For most modern commentators the prospects for minority governments, based on the experience of the last half century or so, don’t look particularly good. Nearly all the recent examples currently being revisited by analysts, such as those of the 1970s, have been short-lived and devoid of any major legislative achievements. Go back another century, however, and a rather different picture emerges. During the 19th century, when the UK’s parliamentary system was still evolving and party loyalties were less rigid, minority governments were not only more common but also provided opportunities for important political realignments and even some major constitutional reforms.
Sir Robert Peel’s Tory ministry of 1834-5 was the first to set the agenda for the operation of minority governments in the new era of popular politics that followed the ‘Great’ Reform Act. Formed less than two years after the landslide victory for the Whigs at the 1832 election, which left the Tories with less than 150 MPs, Peel’s ministry owed its existence to the interference of the King, who controversially dismissed the Whigs over their proposals to reform the Irish church and installed a Tory government instead. Peel’s insistence on calling an election – in which he produced his famous ‘Tamworth manifesto’ – and his attempt to adapt his policies to attract disaffected MPs in other parties created an important precedent, in which MPs were morally encouraged to support policies rather than parties, and back ‘measures not men’.
Although Peel lost the 1835 election, securing some 291 firm supporters to the Whig-Liberals’ 322, the existence of about 45 undecided MPs, many of whom backed Lord Stanley, a former Whig trying to form his own third party, left everything to play for. Peel lost major Commons votes on the address (i.e. on the King’s speech) and the appointment of a new speaker, and even suffered a humiliating rebellion within his own ranks over the taxes imposed on malt production. However, he did not resign until he was defeated in April 1835 on the Irish church, the issue which had brought him to power. Far from being a lame duck ministry, during the 140 days that this minority government held power it managed to introduce a number of key initiatives, most notably on reforming the outdated finances of the Church of England, but also on other controversial issues like church tithes and civil marriages.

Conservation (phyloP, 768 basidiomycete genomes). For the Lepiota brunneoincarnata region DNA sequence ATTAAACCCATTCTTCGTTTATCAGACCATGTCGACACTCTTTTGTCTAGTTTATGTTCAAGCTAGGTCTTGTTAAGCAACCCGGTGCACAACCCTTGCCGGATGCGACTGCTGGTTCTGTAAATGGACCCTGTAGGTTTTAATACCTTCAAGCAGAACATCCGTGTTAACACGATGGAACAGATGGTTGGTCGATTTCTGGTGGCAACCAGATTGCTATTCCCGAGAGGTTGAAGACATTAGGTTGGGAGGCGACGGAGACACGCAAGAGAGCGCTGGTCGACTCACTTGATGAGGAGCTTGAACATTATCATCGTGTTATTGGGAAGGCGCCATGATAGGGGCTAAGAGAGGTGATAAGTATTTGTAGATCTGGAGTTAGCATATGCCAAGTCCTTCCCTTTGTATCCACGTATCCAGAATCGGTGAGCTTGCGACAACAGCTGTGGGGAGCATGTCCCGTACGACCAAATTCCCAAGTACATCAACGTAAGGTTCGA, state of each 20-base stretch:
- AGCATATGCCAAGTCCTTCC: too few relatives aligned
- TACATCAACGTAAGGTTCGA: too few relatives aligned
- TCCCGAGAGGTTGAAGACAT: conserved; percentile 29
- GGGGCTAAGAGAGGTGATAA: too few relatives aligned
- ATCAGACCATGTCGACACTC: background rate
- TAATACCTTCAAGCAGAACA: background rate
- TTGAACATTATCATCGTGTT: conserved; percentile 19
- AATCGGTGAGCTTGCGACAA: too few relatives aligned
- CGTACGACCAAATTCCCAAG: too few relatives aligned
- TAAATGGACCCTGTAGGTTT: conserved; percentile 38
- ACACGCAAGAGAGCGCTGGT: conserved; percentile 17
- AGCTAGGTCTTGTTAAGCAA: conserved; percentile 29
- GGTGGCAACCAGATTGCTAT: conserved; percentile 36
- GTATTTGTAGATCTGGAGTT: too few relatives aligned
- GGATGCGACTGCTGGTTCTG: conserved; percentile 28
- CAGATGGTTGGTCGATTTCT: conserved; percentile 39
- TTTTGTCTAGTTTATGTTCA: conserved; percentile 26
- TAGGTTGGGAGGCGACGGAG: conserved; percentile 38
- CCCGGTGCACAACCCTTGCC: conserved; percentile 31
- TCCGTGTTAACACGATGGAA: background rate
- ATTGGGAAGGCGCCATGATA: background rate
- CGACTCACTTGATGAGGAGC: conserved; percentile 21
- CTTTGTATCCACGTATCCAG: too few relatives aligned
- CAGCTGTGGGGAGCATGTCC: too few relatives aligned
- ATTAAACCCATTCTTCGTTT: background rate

Another Conservative prime minister oversaw not just one but three minority governments. The career of the Earl of Derby, as Lord Stanley became in 1851, provides another example of how Victorian prime ministers were able to govern and even implement major reforms without enjoying a Commons majority. This former Whig turned Protectionist Tory led ministries in 1852, 1858-9 and 1866-68. Like Peel, he encouraged a ‘measures not men’ approach to parliamentary behaviour, although he left his leader in the Commons, Benjamin Disraeli, to sort out what this meant in practice. He also fought elections, in 1852 and 1859, in an unsuccessful bid to secure a majority, but like Peel only felt obliged to resign as prime minister after a Commons defeat on a central issue. His legislative achievements included finishing off two highly controversial measures which had been initiated by the Liberals. One completely changed the way India was governed, abolishing the long-entrenched monopoly of the East India Company, and the other, despite being a thorny issue with Protestant Tory hard-liners, allowed Jews to sit in Parliament.
This ability to absorb and adapt policies that would be difficult for other parties to oppose was perhaps nowhere more evident than in the parliamentary shenanigans surrounding one of the most far-reaching measures of the mid-Victorian era: the so-called ‘leap in the dark’ 1867 Reform Act. It seems extraordinary that this major constitutional reform, dramatically extending the vote to a large proportion of working-class men and almost doubling the electorate, should have been passed by the Tories, the party that had done the most to prevent the far less radical ‘Great’ Reform Act of 1832. It is even more astonishing that this second instalment of reform, long lobbied for by radicals and Chartists, should have been passed by a Tory minority government some 70 MPs short of their rivals.
The story of how the Liberals’ reform bill of 1866 split the Liberal party into warring camps, allowing Derby and Disraeli to seize power and implement a free-for-all approach to policy-making that resulted in the 1867 Reform Act, provides one of the most revealing episodes in ‘parliamentary government’ on record. By accommodating almost every demand that secured majority Commons support, and skilfully exploiting the hopes and fears of his dubious party supporters in both Houses, Disraeli, in particular, turned minority governance into an art form.
Future blogs celebrating the 150th anniversary of the 1867 Reform Act, later this year, will explore the passage and impact of this major achievement in more detail. Whether minority governments in our own era can pull off a similar feat remains to be seen.